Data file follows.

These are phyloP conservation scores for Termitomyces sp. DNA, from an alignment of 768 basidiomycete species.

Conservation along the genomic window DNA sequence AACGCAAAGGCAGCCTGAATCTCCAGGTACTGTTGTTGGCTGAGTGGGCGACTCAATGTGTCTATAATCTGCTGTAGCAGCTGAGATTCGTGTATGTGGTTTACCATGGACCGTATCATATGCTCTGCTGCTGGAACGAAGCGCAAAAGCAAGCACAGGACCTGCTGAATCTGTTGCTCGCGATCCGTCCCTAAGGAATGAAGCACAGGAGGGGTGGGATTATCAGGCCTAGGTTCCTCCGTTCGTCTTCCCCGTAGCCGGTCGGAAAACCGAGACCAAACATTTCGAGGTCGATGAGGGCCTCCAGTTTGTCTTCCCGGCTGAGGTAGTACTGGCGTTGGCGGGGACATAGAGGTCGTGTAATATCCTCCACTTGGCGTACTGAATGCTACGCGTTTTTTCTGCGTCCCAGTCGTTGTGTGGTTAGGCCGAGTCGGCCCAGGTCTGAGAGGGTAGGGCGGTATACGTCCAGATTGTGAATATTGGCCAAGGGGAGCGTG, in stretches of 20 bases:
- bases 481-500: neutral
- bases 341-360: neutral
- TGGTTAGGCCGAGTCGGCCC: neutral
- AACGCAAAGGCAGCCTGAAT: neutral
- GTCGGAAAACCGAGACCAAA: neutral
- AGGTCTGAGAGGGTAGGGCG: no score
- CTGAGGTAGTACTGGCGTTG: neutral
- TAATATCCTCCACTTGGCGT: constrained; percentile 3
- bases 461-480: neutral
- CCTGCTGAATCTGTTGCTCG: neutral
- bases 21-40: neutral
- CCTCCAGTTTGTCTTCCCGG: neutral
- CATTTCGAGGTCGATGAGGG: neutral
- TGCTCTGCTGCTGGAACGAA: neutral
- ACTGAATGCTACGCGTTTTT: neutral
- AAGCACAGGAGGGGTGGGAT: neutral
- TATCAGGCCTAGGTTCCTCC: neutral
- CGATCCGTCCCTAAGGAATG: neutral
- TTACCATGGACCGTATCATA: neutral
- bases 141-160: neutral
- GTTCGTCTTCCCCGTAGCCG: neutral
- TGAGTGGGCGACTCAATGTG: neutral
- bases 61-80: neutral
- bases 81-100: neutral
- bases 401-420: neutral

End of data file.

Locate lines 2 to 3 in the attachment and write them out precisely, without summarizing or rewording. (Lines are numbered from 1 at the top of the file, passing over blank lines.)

Conservation along the genomic window DNA sequence AACGCAAAGGCAGCCTGAATCTCCAGGTACTGTTGTTGGCTGAGTGGGCGACTCAATGTGTCTATAATCTGCTGTAGCAGCTGAGATTCGTGTATGTGGTTTACCATGGACCGTATCATATGCTCTGCTGCTGGAACGAAGCGCAAAAGCAAGCACAGGACCTGCTGAATCTGTTGCTCGCGATCCGTCCCTAAGGAATGAAGCACAGGAGGGGTGGGATTATCAGGCCTAGGTTCCTCCGTTCGTCTTCCCCGTAGCCGGTCGGAAAACCGAGACCAAACATTTCGAGGTCGATGAGGGCCTCCAGTTTGTCTTCCCGGCTGAGGTAGTACTGGCGTTGGCGGGGACATAGAGGTCGTGTAATATCCTCCACTTGGCGTACTGAATGCTACGCGTTTTTTCTGCGTCCCAGTCGTTGTGTGGTTAGGCCGAGTCGGCCCAGGTCTGAGAGGGTAGGGCGGTATACGTCCAGATTGTGAATATTGGCCAAGGGGAGCGTG, in stretches of 20 bases:
- bases 481-500: neutral